NERC Releases 'Sobering' Reliability Report for 2021

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NERC Releases 'Sobering' Reliability Report for 2021

February 28, 2022

The North American Electric Reliability Corporation (NERC) released its 2021 Annual Report in February.

In introductory comments, NERC President and CEO Jim Robb said 2020 and 2021 brought significant clarity to two major risks facing the bulk power system:  vulnerability to climate change-driven weather events and cyber-security issues.

What has become known as Winter Storm Uri in February 2021 showed the tragic consequences that result from long-duration outages under terrible weather conditions. The second major issue was the steady discovery of supply chain cyber-security vulnerabilities. There were multiple high-profile ransomware events and digital, inverter-based resource performance issues.

Robb said, “As the power grid continues to transform into more decentralized, decarbonized, and digitized structures, we must all be mindful that preserving reliability, improving security, and strengthening resilience need to continue to be top priorities for all of us.”

He noted that NERC’s Long-Term Reliability Assessment showed a “sobering reliability outlook for many areas of North America.”

The bulk power system model was developed during a time when risks were well-known and the grid was evolving at a measured pace; we are now in a time where significant risks are emerging, they are new and unfamiliar, and the grid is transforming at a significant pace, said Robb. Updating the existing model to get ahead of emerging risks and avoid catastrophes like the February outage event or June’s Colonial Pipeline attack is a crucial task.

A key focus for NERC in 2021 was weatherization—made even more important with the addition of new technology that is more susceptible to extreme weather.

NERC’s combined report on February’s outage found that “extreme events are having greater impacts . . .  on the rapidly transforming grid.”

NERC now warns of the potential for the loss of large amounts of generating resources due to severe weather in winter and summer as well as the potential need for grid operators to employ operating mitigations or energy emergency alerts to meet energy and peak demand. Grid operators have consistently signaled the need to be cognizant of reliability issues during the transition to a cleaner energy future and the need to manage the pace of change.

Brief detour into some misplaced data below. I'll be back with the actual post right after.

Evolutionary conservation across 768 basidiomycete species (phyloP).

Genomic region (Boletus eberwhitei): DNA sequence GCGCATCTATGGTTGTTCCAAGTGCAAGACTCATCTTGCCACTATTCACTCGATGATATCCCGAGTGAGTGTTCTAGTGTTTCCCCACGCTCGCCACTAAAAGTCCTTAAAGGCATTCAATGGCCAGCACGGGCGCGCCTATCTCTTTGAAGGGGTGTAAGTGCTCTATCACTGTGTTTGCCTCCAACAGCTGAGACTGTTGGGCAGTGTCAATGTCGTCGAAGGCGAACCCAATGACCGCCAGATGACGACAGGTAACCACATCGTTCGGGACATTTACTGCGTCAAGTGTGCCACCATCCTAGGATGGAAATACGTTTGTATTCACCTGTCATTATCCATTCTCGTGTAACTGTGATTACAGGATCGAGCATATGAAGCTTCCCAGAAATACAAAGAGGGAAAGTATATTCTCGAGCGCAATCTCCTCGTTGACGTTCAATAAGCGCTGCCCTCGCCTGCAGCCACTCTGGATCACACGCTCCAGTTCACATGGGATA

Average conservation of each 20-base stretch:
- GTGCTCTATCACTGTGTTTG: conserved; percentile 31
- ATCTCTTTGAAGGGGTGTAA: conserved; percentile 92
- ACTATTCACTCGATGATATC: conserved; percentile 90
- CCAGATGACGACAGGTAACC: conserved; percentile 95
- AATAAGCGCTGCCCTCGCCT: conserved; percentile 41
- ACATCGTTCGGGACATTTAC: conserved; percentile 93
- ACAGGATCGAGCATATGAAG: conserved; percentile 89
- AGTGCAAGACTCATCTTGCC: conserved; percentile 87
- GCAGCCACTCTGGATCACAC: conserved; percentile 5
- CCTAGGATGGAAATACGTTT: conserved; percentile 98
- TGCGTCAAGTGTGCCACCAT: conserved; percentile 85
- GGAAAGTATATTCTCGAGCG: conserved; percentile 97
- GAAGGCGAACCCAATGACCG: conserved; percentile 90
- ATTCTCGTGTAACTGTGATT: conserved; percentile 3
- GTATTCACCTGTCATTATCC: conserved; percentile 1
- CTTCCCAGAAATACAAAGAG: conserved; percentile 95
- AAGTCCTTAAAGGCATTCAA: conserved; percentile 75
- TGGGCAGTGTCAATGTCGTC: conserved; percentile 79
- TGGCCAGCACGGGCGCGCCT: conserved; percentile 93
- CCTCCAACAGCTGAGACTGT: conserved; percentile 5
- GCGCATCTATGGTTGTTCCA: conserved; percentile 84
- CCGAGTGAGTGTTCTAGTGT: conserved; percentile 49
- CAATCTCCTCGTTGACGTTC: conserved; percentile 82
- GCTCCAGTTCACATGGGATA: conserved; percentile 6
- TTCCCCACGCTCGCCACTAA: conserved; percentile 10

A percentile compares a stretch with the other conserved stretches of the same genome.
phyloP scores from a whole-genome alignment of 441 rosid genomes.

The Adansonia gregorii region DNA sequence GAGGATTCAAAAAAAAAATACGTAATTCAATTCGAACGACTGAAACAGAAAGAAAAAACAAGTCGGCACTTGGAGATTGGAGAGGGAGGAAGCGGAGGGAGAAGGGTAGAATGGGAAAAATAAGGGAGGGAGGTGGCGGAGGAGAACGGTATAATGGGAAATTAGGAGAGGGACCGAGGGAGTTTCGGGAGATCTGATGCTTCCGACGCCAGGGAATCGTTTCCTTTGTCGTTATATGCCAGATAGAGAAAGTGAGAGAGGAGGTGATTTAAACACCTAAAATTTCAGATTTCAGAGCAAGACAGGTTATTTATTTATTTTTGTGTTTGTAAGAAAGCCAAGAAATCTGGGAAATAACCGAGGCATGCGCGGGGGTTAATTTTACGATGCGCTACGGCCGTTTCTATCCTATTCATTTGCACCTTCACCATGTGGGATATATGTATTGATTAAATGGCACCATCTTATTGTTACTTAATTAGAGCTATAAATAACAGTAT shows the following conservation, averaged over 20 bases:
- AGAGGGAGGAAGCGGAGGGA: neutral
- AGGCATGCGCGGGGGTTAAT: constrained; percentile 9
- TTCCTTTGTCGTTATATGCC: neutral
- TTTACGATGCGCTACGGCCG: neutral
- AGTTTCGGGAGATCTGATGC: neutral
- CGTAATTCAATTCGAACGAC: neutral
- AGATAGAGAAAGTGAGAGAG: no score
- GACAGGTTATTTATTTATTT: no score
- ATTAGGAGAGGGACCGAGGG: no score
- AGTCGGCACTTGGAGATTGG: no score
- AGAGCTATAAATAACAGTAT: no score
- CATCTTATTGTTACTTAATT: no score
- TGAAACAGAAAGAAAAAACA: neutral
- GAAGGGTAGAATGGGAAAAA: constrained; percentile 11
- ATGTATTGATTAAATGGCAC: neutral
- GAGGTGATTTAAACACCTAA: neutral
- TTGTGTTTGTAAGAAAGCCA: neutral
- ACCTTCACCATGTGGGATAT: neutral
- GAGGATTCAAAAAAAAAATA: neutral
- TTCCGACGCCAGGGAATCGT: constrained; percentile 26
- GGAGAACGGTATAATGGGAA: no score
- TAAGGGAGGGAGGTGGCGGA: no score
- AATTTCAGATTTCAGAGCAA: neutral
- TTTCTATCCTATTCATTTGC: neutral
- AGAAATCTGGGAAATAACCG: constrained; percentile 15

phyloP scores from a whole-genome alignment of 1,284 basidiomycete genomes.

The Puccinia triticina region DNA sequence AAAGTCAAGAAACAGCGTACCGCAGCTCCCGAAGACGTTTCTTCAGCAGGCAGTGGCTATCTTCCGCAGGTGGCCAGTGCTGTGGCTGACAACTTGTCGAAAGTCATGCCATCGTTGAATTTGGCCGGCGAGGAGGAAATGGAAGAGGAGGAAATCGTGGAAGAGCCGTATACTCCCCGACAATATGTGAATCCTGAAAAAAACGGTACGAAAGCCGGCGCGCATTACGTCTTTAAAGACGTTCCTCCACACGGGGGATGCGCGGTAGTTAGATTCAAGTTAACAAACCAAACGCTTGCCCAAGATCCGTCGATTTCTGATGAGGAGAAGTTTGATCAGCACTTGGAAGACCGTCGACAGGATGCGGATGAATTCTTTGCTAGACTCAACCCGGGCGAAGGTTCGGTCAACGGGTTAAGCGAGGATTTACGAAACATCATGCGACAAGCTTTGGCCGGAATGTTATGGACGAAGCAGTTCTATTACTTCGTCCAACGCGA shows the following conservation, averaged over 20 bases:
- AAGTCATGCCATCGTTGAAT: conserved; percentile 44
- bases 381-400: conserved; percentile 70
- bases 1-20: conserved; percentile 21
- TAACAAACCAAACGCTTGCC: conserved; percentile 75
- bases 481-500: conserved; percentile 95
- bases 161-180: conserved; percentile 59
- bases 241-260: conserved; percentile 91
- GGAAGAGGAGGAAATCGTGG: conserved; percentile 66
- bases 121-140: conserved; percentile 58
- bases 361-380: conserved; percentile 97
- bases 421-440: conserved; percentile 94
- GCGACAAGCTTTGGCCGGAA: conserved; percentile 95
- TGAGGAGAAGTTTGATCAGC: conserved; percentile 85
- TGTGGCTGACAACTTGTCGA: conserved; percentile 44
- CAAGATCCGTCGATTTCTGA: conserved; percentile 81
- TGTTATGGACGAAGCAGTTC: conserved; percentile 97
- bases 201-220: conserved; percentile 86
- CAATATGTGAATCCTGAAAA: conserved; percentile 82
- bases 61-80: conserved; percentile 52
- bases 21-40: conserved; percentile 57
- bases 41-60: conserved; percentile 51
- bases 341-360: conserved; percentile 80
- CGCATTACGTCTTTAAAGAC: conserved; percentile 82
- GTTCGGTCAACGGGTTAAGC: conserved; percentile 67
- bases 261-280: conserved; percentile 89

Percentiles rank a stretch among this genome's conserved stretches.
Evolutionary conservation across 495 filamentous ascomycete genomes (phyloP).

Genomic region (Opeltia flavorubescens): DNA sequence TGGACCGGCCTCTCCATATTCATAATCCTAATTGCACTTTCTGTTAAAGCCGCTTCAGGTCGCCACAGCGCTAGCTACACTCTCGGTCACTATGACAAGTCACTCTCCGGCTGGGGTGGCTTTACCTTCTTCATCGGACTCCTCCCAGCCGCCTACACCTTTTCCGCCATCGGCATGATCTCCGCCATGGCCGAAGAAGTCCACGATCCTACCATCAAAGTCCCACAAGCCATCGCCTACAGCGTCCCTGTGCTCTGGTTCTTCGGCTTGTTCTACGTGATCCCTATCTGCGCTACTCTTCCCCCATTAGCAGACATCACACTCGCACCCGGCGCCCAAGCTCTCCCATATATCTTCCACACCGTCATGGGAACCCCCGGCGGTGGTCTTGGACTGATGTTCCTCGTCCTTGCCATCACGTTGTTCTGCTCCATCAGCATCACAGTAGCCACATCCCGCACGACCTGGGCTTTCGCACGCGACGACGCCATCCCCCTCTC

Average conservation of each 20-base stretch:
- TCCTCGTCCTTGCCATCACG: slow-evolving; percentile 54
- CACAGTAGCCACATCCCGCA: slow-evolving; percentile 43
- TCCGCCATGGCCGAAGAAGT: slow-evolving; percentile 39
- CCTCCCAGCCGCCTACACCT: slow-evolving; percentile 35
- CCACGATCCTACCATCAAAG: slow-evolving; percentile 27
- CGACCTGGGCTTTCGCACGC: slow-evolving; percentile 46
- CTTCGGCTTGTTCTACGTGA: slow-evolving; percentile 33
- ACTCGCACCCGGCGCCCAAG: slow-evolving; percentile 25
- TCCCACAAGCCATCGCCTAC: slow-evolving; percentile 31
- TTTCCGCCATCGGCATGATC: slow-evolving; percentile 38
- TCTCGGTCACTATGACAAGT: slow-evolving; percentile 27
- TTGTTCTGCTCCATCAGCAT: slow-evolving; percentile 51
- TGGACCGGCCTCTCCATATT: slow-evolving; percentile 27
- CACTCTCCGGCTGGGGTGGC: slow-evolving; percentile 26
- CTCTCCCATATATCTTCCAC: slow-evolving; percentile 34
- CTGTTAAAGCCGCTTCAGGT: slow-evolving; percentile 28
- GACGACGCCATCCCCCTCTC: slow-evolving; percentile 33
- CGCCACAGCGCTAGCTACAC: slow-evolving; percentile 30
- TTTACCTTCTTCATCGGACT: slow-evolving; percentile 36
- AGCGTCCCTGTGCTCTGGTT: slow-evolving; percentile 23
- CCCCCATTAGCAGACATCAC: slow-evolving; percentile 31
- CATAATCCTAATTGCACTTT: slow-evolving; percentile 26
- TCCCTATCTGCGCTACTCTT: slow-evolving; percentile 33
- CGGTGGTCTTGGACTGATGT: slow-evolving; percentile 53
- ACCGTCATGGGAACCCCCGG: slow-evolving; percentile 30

Amid this rapid transformation, security threats continue to evolve. “In what can only be described as extraordinary, the past year has seen the manifestation of each of these risks, all while industry continues to navigate the challenges of the ongoing global pandemic,” Robb said.                  

Inverter-based resources continue to be a concern during times of system instability—a topic Robb said NERC has been working on since 2016. An important lesson is the need for inverter-based resources to “ride through” system disturbances and not amplify them. This need will only grow as more solar photovoltaic generation and battery storage resources are deployed on the system.

Change needs to be carefully managed, said Robb.

The cyber security landscape continues to evolve, noted the NERC report. There has been a large increase in the frequency and sophistication of malicious cyber activity.

This, coupled with the ever-increasing attack surfaces associated with the digitization of the resource base and the expansion of industrial control systems, said Robb, “suggests that we all have our work cut out for us in the coming years.”

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